Needless to say, foundations almost never make grants to organizations not already qualified as public charities. This ensures that an IRS decision regarding the public charity status of an organization is a life or death decision, which is just how the IRS likes it.
While all nonprofits are subject to strict rules against so-called “excessive” compensation – as though the giving public were so stupid it couldn’t control this issue – most nonprofits can take steps to create a “rebuttable presumption” that their compensation is reasonable.(4) Foundations can’t – no matter what they do, the IRS can challenge compensation of staff and executives.
Limits on business holdings
I’ve already teed-off on this issue (Things That Annoy Me, Part 4, post of 4/11/13), so I’ll merely point out that IRC §4943 taxes a private foundation if it owns (generally) more than 20% of the voting stock of any corporation. This provision doesn’t apply to other endowed nonprofits.
Prohibitions on lobbying activity
Although as far as I know the First Amendment is still the law of the land, private foundations are prohibited from spending money “to carry on propaganda, or otherwise attempt to influence legislation.” Such spending is known as a “taxable expenditure,” and is, naturally, heavily taxed. No other nonprofit is so restricted, and when Congress has tried to gag organizations such as corporations, the courts have struck down the restrictions.
Limits on so-called “jeopardizing investments”
I’ve already vented on this subject – see Things That Annoy Me, Part 1, post of 3/20/13 – but in essence the IRS has decided to ignore fiduciary rules and common sense and determine for itself how a private foundation can invest its assets. As I noted in the post just alluded to, every example of a “jeopardizing investment” the IRS cites is already included in the portfolios of most well-managed nonprofit organizations.
Limits on contributions
As everyone knows, gifts to private foundations are discouraged. Cash gifts to public charities are deducible up to 50% of AGI, but only 30% of AGI for private foundations. Gifts of appreciated property are deductible up to 30% of AGI for public charities, but only 20% for private foundations.
Very high annual spending requirements
Private foundations are required each year to make “qualifying distributions” in an amount approximately equal to 5 percent of their investment assets. Grants and administrative expenses (but not investment expenses!) count toward this payout requirement. Other endowed nonprofits, and even private trusts, can decide for themselves – within fiduciary limits – how much to spend. Not private foundations.(5)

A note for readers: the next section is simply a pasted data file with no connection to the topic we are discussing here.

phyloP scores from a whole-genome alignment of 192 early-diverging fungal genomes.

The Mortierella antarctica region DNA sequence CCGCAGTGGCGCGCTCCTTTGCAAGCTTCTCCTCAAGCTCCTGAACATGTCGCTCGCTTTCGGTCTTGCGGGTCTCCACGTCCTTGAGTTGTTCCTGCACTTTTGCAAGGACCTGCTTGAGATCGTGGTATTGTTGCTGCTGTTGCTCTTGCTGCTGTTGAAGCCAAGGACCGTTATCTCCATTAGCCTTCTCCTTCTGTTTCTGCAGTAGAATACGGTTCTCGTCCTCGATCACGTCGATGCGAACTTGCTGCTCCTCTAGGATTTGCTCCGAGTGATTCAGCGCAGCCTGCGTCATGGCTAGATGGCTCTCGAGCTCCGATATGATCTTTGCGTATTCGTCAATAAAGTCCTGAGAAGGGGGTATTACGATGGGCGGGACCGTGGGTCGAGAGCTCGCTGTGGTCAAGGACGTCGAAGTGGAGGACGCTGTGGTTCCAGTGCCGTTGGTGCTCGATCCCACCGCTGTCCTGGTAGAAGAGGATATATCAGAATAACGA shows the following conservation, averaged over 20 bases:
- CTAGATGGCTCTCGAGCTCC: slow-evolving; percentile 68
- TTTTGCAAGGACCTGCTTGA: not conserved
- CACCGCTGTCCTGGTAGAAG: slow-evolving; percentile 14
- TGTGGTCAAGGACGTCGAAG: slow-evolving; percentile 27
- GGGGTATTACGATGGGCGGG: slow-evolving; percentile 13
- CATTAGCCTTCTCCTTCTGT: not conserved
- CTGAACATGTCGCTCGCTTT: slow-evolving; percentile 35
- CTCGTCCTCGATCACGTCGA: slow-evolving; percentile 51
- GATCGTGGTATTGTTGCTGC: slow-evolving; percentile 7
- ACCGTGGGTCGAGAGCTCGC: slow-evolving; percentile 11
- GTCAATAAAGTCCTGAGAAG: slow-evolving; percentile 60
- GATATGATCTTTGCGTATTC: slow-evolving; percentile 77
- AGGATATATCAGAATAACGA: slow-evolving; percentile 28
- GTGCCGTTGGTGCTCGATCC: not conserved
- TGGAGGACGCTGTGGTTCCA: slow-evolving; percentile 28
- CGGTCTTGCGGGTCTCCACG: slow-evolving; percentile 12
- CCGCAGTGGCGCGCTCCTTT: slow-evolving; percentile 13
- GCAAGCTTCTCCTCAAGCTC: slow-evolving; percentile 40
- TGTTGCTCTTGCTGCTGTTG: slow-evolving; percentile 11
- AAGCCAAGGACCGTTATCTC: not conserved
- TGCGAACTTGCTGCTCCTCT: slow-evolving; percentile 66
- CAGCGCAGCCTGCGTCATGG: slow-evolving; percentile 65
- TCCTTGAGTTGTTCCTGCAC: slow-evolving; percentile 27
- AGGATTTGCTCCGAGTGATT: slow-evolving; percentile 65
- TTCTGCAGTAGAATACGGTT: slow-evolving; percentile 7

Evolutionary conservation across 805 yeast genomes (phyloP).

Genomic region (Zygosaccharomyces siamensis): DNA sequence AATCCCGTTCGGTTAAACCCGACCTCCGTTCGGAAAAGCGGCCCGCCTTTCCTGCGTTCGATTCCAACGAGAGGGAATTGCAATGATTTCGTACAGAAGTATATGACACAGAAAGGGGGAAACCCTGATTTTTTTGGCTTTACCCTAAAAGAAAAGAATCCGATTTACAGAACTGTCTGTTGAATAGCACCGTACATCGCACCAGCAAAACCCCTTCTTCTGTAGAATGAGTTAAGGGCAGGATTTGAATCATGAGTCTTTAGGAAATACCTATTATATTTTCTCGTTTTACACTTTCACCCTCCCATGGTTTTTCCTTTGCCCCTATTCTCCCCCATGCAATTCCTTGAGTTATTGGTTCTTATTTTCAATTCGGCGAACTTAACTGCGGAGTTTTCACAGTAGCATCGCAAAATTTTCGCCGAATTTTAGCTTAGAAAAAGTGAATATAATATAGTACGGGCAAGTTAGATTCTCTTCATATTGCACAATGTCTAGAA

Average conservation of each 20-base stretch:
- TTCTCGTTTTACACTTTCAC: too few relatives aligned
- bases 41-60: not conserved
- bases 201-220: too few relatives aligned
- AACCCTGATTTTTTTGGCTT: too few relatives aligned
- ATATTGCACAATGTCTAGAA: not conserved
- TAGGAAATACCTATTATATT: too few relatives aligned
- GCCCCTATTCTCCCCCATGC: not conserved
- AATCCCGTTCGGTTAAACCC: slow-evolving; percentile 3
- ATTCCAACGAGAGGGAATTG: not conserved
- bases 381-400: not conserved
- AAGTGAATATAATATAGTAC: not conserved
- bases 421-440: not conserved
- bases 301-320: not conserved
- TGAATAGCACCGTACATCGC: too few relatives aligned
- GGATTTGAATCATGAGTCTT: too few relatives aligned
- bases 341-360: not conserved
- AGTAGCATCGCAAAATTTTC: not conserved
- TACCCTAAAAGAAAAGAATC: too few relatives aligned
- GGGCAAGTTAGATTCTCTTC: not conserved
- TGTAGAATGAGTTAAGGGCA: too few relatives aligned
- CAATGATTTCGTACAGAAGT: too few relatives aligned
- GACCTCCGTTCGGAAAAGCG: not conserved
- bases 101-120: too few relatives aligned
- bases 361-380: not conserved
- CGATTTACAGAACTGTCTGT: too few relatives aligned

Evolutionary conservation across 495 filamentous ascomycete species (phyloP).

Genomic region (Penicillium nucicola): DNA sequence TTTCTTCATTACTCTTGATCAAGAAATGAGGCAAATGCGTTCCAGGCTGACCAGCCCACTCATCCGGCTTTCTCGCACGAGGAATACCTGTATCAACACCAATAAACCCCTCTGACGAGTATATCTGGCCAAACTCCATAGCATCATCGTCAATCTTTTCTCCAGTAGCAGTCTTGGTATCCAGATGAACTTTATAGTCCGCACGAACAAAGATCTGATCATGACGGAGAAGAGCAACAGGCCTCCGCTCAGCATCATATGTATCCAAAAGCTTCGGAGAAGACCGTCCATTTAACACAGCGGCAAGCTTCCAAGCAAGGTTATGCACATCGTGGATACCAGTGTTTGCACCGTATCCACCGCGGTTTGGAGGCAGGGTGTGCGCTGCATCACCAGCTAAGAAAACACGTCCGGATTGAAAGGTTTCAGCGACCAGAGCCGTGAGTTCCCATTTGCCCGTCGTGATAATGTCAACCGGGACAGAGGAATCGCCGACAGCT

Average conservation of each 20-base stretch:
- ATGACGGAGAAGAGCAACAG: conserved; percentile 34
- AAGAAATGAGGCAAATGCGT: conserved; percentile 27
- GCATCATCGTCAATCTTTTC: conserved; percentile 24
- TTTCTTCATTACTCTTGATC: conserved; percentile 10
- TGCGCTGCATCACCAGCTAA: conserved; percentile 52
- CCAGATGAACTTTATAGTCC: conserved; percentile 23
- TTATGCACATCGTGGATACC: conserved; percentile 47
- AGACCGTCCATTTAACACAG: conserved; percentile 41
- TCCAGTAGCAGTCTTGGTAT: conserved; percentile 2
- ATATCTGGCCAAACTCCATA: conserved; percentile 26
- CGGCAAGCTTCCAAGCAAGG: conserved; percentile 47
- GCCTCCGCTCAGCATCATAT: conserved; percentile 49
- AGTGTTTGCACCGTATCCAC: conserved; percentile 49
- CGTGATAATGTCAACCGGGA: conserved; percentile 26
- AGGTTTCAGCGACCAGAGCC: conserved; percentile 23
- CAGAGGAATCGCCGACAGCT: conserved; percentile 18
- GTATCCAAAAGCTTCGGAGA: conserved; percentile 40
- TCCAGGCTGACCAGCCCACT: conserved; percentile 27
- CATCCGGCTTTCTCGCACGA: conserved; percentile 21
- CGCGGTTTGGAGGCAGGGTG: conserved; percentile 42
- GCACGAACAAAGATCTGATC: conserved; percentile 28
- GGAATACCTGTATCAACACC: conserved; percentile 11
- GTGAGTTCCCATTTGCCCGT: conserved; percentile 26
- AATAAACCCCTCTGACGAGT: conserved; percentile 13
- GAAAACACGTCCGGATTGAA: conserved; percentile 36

As anyone who has tried to invest the endowment of a private foundation knows, it’s not possible to generate 5% annual returns net of all costs and taxes via any investment strategy that would pass fiduciary muster. Moreover, almost every foundation actually spends considerably more than 5%: since it can’t spend less, it must err on the upside; some expenses don’t count against the 5% but are still costs; many foundations are so focused on their missions they forget that they are chronically over-spending. As a result, 90% of America’s foundations – that is, the smallest 90% – are in permanent liquidation mode.(6)
It’s possible for fair-minded people to agree or disagree about this or that of the above-described restrictions on foundations, but viewed in the aggregate they can only be seen as seriously punitive. In other words, Big Mac(7) may be trying to “build a more just, verdant [verdant!] and peaceful world,” but not if the US Congress has anything to say about it.
In my next post we’ll take a look at why Congress should want to penalize such a revered sector of the American polity.
(1) E.g., The Stewardship of Wealth, p. 34 ff., American Exceptionalism: Giving Back – The Remarkable Power of Private Philanthropy, blog post of 5/10/13.
(2) The excise tax also operates perniciously when (say, during economic downturns) a foundation significantly boosts its giving in order to respond to the increased need. As soon as the giving returns to normal the foundation’s excise tax will double.
(3) If a foundation decides to make a grant to an organization the IRS has classified as a “non-functionally integrated Type III supporting organization” (don’t ask), the foundation must not only exercise expenditure responsibility, but the grant won’t count toward the 5-percent payout requirement.
(4) The potential excessive compensation issue is referred to in the nonprofit world as the “intermediate sanctions” issue. The term arose because, originally, a nonprofit that paid excessive compensation had its charitable status revoked – the death penalty. Now they just get the hell taxed out of them – an “intermediate” sanction.
(5) The 5% spending rule also operates counterproductively. When times are good and stock markets are strong, foundation giving is high. But when recessions hit (and markets fall), foundation giving declines just when it’s needed most.
(6) Very large foundations can invest in such “aspirational” assets as venture capital, leveraged buyouts, and private real estate and, therefore, possibly net more than 5%. In other words, the 5% spending rule penalizes smaller foundations and rewards the giants.
(7) That is, The John D. and Catherine T. MacArthur Foundation ($6 billion), as opposed to Little Mac, the J. Roderick MacArthur Foundation ($13 million).
Next up: America and Its (Charitable) Foundations (Part 2)
[To subscribe or unsubscribe, drop me a note at GregoryCurtisBlog@gmail.com.]
Please note that this post is intended to provide interested persons with an insight on the capital markets and is not intended to promote any manager or firm, nor does it intend to advertise their performance. All opinions expressed are those of Gregory Curtis and do not necessarily represent the views of Greycourt & Co., Inc., the wealth management firm with which he is associated. The information in this report is not intended to address the needs of any particular investor.